It's been a week already. Last Wednesday, we went over to Montrichard and had lunch. Our original plan was to have hamburgers, but the new burger joint we had read about turned out to be exactly that. It's mostly a carry-out place, apparently.
Here is the signboard outside on the sidewalk that advertises the daily special. The price is 13.50 euros, as you see. That's about $15 (U.S.). Noontime menus are often called "formulas" in France — this is the formula that will be your lunch solution today.
It's made up of a first course of a "shirred" or baked egg with bacon (the word lard in French means bacon or pork belly, and poitrine [breast] is a synonym — the meat is often smoked or fumé). A shirred egg might also be called an egg en cocotte; it's baked in a ramekin. The verb is "to shirr."
The second course is a French classic, Blanquette de Veau. That's a white veal stew. (My recipe is unconventional because I put carrots in it. You can leave them out.) First you simmer the veal for a couple of hours with aromatic vegetables in white wine, and then you make a white sauce with that liquid, some butter, and some flour. At the end you put the veal back into the white sauce, add some button mushrooms and cooked pearl onions, and then squeeze in some fresh lemon juice to perk it all up. It's often eaten with rice, but potatoes or pasta are not unusual with a blanquette. At La Villa, the side dish is pommes boulangère, which is what we call in plain English "scalloped" or "au gratin" potatoes — probably without cheese. ("Scalloped" means thin-sliced.)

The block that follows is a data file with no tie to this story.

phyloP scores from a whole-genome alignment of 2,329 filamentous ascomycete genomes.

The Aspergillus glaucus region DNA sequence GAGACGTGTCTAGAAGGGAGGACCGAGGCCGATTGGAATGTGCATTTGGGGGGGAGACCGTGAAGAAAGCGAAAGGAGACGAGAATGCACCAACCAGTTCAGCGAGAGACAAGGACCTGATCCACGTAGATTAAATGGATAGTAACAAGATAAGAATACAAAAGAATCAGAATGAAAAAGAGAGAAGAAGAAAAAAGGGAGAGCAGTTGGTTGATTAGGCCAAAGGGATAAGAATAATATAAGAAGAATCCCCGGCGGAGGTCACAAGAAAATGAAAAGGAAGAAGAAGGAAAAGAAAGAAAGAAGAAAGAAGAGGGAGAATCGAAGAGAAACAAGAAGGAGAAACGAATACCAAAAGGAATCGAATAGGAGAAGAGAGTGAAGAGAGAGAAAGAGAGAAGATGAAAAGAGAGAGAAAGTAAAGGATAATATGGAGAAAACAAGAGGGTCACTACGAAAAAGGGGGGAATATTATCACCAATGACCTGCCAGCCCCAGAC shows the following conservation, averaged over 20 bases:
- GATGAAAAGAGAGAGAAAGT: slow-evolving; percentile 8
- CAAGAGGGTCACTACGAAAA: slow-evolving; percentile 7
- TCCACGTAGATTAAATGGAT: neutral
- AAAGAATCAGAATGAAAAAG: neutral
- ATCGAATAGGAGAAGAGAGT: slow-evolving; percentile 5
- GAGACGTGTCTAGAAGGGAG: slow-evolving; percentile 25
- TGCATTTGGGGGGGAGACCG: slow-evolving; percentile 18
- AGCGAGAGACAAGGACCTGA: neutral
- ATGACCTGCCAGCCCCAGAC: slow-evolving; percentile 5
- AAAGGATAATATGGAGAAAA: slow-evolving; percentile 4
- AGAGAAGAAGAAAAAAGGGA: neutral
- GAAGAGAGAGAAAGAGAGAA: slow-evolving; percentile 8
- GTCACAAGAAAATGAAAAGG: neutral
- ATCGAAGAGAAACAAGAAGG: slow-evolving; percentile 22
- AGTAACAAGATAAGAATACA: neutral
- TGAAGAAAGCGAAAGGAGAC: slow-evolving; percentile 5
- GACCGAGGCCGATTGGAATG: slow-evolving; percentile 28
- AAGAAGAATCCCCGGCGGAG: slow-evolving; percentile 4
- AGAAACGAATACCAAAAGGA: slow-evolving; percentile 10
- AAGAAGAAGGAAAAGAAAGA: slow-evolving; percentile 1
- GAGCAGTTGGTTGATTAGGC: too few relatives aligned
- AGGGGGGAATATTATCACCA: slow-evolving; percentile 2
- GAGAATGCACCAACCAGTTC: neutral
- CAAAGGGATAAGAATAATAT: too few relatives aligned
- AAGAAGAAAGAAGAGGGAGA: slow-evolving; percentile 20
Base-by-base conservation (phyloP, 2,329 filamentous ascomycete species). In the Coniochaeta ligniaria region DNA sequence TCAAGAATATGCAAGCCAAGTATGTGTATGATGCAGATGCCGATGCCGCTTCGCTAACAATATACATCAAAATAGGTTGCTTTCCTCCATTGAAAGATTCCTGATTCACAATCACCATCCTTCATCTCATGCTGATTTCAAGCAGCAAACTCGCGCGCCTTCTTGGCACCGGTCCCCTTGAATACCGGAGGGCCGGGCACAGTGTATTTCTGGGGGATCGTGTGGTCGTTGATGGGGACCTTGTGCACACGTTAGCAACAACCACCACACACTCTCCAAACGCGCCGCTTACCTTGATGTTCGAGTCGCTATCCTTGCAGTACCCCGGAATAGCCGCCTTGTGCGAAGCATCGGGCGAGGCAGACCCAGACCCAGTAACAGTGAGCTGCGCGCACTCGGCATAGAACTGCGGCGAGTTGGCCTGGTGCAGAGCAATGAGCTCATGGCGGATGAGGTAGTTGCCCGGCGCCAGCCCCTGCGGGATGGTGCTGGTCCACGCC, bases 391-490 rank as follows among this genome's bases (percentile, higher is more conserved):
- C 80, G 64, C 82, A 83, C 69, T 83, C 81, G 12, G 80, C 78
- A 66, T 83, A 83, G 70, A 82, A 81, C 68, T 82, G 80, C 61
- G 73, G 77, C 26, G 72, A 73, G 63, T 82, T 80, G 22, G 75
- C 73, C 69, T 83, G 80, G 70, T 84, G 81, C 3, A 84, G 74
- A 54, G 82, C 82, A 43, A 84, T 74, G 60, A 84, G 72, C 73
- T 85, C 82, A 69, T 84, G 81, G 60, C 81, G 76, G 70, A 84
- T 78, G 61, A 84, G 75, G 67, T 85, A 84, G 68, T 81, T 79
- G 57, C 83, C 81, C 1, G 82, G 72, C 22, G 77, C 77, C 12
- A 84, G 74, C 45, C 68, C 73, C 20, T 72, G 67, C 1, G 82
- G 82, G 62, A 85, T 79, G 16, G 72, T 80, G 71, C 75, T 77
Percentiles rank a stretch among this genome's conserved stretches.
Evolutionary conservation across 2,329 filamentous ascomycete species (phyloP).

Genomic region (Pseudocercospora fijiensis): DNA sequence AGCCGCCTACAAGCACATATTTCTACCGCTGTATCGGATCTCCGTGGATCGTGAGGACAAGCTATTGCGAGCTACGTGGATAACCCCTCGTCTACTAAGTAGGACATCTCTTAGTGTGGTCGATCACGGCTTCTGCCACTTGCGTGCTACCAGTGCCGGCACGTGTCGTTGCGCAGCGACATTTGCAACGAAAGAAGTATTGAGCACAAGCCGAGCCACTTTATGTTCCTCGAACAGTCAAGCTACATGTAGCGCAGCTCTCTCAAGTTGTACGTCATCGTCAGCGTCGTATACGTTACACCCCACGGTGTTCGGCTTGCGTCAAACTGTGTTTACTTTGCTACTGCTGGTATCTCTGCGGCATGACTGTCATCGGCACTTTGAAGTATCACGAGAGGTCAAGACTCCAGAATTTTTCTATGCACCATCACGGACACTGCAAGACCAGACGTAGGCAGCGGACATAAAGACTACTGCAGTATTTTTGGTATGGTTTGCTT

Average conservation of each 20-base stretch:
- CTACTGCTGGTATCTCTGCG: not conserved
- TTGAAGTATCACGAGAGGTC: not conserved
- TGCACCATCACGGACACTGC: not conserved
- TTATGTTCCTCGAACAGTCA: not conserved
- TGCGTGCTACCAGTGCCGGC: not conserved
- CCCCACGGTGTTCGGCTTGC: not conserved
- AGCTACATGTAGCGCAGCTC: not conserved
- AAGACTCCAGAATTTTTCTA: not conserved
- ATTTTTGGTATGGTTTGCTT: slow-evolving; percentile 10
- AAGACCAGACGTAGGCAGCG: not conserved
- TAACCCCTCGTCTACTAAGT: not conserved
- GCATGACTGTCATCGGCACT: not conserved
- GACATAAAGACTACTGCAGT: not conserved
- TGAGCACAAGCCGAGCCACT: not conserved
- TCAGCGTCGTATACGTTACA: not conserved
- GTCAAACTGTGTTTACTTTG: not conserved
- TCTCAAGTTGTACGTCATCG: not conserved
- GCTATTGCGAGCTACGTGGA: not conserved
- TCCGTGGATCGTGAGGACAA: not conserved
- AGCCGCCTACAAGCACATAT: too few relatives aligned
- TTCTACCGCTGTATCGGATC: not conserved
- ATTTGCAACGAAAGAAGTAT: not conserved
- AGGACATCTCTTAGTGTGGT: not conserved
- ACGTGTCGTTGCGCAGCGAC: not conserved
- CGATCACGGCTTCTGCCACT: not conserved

The dessert of the day is a slice of cream pie called a Flan Pâtissier. I've posted the recipe here before. I've never been able to make a flan as good as the ones you get in pastry shops or restaurant, however. The secret must be gelatin.
Anyway, here's the restaurant. La Villa has a full offering of French dishes on its carte, which means "menu" in English. You can have the formule or you can order à la carte. I just looked it up on Trip Advisor, and there it is rated as the no. 1 restaurant in Montrichard. It was very good, including the atmosphere and the service, which was friendly and fast, but not brusque. The couple who run the place (and maybe own it) both speak very good English.
So what did we end up eating? Remember the fancy burger menu I posted a few days ago? Well, three of us let ourselves be tempted and had a La Villa hamburger for lunch, with ice cream for dessert. There's my hamburger above. It's the one called the Viennois on the signboard and came with slow-roasted onion slices, some shavings of Parmesan cheese, and a black-pepper sauce. It was cooked very rare. In France, it's normal to eat your hamburger with a knife and fork. The fries were house-made and good. Pain viennois is tender, Viennese-style bread made with milk, butter, and a pinch of sugar — that was the bun. For the price of the burger, we could have had the three-course lunch menu. Oh well.